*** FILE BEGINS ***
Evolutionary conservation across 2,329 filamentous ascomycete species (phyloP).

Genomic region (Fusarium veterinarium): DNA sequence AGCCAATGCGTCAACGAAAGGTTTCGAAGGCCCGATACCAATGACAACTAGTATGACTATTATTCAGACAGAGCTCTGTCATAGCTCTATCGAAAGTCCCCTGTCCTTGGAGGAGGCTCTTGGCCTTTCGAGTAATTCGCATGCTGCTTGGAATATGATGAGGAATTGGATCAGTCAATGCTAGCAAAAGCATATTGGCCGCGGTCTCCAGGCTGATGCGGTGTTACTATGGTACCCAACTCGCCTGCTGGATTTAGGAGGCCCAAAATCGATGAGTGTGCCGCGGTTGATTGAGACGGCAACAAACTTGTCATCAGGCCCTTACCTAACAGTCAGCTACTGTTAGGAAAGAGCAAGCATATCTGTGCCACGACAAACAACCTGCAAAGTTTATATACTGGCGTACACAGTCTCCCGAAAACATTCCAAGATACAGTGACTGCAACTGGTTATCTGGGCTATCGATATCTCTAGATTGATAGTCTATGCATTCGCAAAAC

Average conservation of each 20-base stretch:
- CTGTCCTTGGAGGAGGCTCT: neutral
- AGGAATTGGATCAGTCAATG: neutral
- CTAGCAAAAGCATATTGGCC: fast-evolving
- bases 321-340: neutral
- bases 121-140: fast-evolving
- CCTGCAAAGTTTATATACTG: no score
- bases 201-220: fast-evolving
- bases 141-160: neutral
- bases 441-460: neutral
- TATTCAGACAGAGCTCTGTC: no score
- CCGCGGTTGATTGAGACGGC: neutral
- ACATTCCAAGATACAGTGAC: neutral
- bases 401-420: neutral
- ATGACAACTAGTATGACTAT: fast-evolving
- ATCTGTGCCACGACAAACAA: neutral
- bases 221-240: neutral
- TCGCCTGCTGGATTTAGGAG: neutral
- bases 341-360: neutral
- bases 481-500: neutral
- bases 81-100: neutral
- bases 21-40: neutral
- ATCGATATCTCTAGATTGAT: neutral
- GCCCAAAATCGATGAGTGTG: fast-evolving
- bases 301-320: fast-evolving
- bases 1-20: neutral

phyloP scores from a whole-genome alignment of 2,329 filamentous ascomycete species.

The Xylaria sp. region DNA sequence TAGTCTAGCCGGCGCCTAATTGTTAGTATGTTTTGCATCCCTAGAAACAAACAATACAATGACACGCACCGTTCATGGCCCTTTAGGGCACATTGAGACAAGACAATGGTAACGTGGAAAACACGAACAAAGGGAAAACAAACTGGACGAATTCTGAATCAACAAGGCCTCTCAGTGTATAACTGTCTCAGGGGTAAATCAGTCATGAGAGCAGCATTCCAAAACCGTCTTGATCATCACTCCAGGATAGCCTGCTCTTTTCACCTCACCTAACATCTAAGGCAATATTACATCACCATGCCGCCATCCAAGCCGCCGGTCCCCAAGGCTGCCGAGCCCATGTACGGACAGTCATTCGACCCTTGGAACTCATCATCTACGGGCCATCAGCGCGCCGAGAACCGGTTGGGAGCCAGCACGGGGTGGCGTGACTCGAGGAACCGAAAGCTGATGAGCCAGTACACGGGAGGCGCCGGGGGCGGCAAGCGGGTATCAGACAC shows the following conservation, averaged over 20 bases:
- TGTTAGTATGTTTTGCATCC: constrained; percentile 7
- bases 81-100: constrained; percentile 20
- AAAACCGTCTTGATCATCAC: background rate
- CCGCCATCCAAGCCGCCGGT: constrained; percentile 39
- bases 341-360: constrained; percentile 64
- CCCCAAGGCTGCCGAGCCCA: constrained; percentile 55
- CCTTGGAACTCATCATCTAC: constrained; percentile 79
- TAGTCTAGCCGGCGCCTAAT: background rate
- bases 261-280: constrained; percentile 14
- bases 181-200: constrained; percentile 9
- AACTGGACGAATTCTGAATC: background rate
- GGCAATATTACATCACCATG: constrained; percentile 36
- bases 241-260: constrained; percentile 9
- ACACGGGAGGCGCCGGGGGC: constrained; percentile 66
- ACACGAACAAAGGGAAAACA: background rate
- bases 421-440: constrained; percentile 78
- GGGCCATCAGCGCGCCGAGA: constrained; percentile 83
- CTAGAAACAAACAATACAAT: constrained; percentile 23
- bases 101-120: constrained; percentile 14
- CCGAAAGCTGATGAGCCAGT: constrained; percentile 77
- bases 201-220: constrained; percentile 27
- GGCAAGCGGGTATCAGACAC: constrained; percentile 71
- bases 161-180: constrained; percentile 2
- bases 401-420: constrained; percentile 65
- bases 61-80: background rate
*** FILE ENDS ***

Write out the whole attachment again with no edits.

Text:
Evolutionary conservation across 2,329 filamentous ascomycete species (phyloP).

Genomic region (Fusarium veterinarium): DNA sequence AGCCAATGCGTCAACGAAAGGTTTCGAAGGCCCGATACCAATGACAACTAGTATGACTATTATTCAGACAGAGCTCTGTCATAGCTCTATCGAAAGTCCCCTGTCCTTGGAGGAGGCTCTTGGCCTTTCGAGTAATTCGCATGCTGCTTGGAATATGATGAGGAATTGGATCAGTCAATGCTAGCAAAAGCATATTGGCCGCGGTCTCCAGGCTGATGCGGTGTTACTATGGTACCCAACTCGCCTGCTGGATTTAGGAGGCCCAAAATCGATGAGTGTGCCGCGGTTGATTGAGACGGCAACAAACTTGTCATCAGGCCCTTACCTAACAGTCAGCTACTGTTAGGAAAGAGCAAGCATATCTGTGCCACGACAAACAACCTGCAAAGTTTATATACTGGCGTACACAGTCTCCCGAAAACATTCCAAGATACAGTGACTGCAACTGGTTATCTGGGCTATCGATATCTCTAGATTGATAGTCTATGCATTCGCAAAAC

Average conservation of each 20-base stretch:
- CTGTCCTTGGAGGAGGCTCT: neutral
- AGGAATTGGATCAGTCAATG: neutral
- CTAGCAAAAGCATATTGGCC: fast-evolving
- bases 321-340: neutral
- bases 121-140: fast-evolving
- CCTGCAAAGTTTATATACTG: no score
- bases 201-220: fast-evolving
- bases 141-160: neutral
- bases 441-460: neutral
- TATTCAGACAGAGCTCTGTC: no score
- CCGCGGTTGATTGAGACGGC: neutral
- ACATTCCAAGATACAGTGAC: neutral
- bases 401-420: neutral
- ATGACAACTAGTATGACTAT: fast-evolving
- ATCTGTGCCACGACAAACAA: neutral
- bases 221-240: neutral
- TCGCCTGCTGGATTTAGGAG: neutral
- bases 341-360: neutral
- bases 481-500: neutral
- bases 81-100: neutral
- bases 21-40: neutral
- ATCGATATCTCTAGATTGAT: neutral
- GCCCAAAATCGATGAGTGTG: fast-evolving
- bases 301-320: fast-evolving
- bases 1-20: neutral

phyloP scores from a whole-genome alignment of 2,329 filamentous ascomycete species.

The Xylaria sp. region DNA sequence TAGTCTAGCCGGCGCCTAATTGTTAGTATGTTTTGCATCCCTAGAAACAAACAATACAATGACACGCACCGTTCATGGCCCTTTAGGGCACATTGAGACAAGACAATGGTAACGTGGAAAACACGAACAAAGGGAAAACAAACTGGACGAATTCTGAATCAACAAGGCCTCTCAGTGTATAACTGTCTCAGGGGTAAATCAGTCATGAGAGCAGCATTCCAAAACCGTCTTGATCATCACTCCAGGATAGCCTGCTCTTTTCACCTCACCTAACATCTAAGGCAATATTACATCACCATGCCGCCATCCAAGCCGCCGGTCCCCAAGGCTGCCGAGCCCATGTACGGACAGTCATTCGACCCTTGGAACTCATCATCTACGGGCCATCAGCGCGCCGAGAACCGGTTGGGAGCCAGCACGGGGTGGCGTGACTCGAGGAACCGAAAGCTGATGAGCCAGTACACGGGAGGCGCCGGGGGCGGCAAGCGGGTATCAGACAC shows the following conservation, averaged over 20 bases:
- TGTTAGTATGTTTTGCATCC: constrained; percentile 7
- bases 81-100: constrained; percentile 20
- AAAACCGTCTTGATCATCAC: background rate
- CCGCCATCCAAGCCGCCGGT: constrained; percentile 39
- bases 341-360: constrained; percentile 64
- CCCCAAGGCTGCCGAGCCCA: constrained; percentile 55
- CCTTGGAACTCATCATCTAC: constrained; percentile 79
- TAGTCTAGCCGGCGCCTAAT: background rate
- bases 261-280: constrained; percentile 14
- bases 181-200: constrained; percentile 9
- AACTGGACGAATTCTGAATC: background rate
- GGCAATATTACATCACCATG: constrained; percentile 36
- bases 241-260: constrained; percentile 9
- ACACGGGAGGCGCCGGGGGC: constrained; percentile 66
- ACACGAACAAAGGGAAAACA: background rate
- bases 421-440: constrained; percentile 78
- GGGCCATCAGCGCGCCGAGA: constrained; percentile 83
- CTAGAAACAAACAATACAAT: constrained; percentile 23
- bases 101-120: constrained; percentile 14
- CCGAAAGCTGATGAGCCAGT: constrained; percentile 77
- bases 201-220: constrained; percentile 27
- GGCAAGCGGGTATCAGACAC: constrained; percentile 71
- bases 161-180: constrained; percentile 2
- bases 401-420: constrained; percentile 65
- bases 61-80: background rate